Organising Papakaio’s new eight-hour mountain bike challenge has brought the local school and wider community together in a special way, event spokeswoman Rebecca Finlay says.
Since October, teams of volunteers have been putting countless hours into designing and building new mountain biking tracks in Papakaio and organising the major fundraising event for Papakaio School, to be held on March 16.
Finlay said the course was no simple bike track on farm land.
“I think the assumption is it’s going to be sort of basic and just a loop around, when actually there’s some much more exciting stuff going on,” she said.
The track had been designed and built especially for the event by Brett Stuart, Craig Isbister and Grant Neal.
“They’ve all had, or have, children at Papakaio school and are mountain biking enthusiasts, especially Brett – I think he views the track as his legacy to the community,” Finlay said.
“They are up there every night pretty much and, according to an estimate of one of our track widows, Nicola Neal, Grant has probably spent between 60 and 70 hours on it and the others a good three to four times more, since October last year.
“We’ve also had several small working bees and three large working bees, with about 40 people.”
The course is 8km with 170m of elevation.
The winning team of four loops the most times around the course, which starts and finishes in Willow Park, in eight hours
“The track goes across land owned or leased by people and the community,” Finlay said.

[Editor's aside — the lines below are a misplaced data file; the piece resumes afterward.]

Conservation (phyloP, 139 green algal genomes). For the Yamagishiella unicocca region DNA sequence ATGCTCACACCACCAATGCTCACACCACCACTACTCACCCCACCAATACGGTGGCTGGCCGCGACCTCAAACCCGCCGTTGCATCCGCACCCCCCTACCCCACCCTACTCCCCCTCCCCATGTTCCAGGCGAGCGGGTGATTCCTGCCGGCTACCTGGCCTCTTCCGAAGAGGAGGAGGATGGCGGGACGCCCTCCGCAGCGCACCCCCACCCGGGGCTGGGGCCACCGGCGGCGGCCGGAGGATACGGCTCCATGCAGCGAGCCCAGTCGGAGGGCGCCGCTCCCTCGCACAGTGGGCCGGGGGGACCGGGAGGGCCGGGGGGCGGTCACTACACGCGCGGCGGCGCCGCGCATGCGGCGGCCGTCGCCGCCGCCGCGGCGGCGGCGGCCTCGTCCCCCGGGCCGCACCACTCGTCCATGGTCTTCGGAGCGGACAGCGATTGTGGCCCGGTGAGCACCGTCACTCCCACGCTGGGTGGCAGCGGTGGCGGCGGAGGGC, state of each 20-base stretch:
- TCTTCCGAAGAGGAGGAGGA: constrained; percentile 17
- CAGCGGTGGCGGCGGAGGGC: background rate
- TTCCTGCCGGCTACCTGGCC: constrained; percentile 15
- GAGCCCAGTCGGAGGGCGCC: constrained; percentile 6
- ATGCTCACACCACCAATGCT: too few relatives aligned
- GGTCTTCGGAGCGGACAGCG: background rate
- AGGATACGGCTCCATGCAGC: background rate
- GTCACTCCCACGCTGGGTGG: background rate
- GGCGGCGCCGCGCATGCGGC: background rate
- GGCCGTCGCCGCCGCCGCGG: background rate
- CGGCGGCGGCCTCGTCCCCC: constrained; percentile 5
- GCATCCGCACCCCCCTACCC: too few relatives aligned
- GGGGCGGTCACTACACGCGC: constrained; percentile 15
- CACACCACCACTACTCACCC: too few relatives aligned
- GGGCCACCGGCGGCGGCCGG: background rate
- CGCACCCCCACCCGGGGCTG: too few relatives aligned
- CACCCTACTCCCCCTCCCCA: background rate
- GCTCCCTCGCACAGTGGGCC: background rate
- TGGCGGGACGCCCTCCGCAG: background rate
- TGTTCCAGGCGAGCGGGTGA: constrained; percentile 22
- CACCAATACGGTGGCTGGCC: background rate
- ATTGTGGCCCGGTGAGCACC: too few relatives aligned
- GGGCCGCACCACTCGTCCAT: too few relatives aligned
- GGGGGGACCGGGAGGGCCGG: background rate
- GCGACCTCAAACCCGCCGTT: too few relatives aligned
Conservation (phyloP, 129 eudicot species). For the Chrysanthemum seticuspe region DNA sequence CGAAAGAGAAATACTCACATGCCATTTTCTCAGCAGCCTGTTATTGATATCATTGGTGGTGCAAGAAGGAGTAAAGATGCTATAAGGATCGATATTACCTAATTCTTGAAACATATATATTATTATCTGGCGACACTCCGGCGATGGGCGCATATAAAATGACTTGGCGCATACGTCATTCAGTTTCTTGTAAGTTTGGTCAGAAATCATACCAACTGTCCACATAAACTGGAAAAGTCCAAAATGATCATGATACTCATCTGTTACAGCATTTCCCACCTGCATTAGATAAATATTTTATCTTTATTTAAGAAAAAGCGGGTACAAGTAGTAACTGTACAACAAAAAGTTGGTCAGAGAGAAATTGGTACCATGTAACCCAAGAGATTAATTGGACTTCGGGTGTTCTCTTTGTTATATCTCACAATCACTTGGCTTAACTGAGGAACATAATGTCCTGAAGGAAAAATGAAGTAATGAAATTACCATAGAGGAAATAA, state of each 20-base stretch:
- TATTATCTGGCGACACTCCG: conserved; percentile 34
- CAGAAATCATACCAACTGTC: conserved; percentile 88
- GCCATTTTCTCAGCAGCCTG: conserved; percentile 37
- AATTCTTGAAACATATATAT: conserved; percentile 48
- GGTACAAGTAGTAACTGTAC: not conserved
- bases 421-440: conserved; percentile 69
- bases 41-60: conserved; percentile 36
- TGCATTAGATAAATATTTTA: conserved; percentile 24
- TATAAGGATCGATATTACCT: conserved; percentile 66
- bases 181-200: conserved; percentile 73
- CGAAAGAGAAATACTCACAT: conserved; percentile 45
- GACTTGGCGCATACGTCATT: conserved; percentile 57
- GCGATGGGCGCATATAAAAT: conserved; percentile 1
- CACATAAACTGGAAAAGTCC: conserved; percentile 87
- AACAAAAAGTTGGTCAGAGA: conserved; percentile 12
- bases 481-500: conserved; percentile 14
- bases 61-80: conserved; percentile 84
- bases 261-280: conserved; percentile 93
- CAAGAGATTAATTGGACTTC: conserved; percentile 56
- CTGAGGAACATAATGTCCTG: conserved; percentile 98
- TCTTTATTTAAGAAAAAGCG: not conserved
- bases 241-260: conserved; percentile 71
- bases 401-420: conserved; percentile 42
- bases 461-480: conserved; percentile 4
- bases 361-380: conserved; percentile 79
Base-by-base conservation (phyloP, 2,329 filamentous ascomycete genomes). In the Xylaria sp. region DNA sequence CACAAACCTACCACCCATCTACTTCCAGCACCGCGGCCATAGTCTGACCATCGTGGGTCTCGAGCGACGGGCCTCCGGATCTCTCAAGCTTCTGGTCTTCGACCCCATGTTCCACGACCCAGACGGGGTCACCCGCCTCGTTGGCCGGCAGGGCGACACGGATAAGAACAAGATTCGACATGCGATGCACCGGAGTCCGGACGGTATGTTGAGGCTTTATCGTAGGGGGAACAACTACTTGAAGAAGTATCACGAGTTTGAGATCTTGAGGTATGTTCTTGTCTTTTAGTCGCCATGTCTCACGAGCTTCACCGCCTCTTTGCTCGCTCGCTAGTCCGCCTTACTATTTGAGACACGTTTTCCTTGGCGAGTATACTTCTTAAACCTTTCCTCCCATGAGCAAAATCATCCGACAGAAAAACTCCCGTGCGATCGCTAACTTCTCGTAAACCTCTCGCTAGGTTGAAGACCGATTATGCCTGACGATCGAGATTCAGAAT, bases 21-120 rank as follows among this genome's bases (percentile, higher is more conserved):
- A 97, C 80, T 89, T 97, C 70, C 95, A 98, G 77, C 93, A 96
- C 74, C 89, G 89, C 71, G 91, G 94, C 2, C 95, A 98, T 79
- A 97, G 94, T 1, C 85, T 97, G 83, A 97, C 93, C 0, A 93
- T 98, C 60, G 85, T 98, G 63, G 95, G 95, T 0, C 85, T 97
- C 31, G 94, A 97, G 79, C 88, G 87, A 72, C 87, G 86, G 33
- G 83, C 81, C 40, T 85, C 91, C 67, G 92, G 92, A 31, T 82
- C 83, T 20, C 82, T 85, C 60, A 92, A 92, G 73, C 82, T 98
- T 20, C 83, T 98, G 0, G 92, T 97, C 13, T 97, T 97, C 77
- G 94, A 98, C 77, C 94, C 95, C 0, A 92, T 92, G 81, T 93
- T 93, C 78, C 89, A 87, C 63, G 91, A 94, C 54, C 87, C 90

She said organisers were hugely grateful for the support of Rogan and Michelle Borrie, Richard and Karen Willans and the Hurst family, who had allowed access to their properties to support the event.
“The door has always been open at Hurst Holdings and Willow Park for advice, coffee and a yarn throughout this process – we are very lucky,” she said.
The organising committee is made up of Home and School members, Finlay, Steve Collett, Nicola Neal, Hayley Easton, Rochelle Matthews and Enya Fischer – with guidance from Papakaio School principal Gary Shirley and Ian Elliott.
“It’s hard to say how much time we’ve put in as we’re snatching it around our jobs, businesses and families – let’s just say it will feel like a huge accomplishment and somewhat of a relief when its all over,” she said.
Since the start of the school year, they had received a “steady” stream of registrations.
So far, 25 teams of four had registered, and Finlay expected many more entries in the coming weeks.
The race is being professionally timed and adjudicated, offering a premiere mountain biking experience right here in Oamaru, Finlay said.
“We’re hoping to cater for the wide range of abilities that we expect on the day – hopefully there’s something for everyone,” she said.
The event takes place on March 16, running for eight hours – from 9am until 6pm.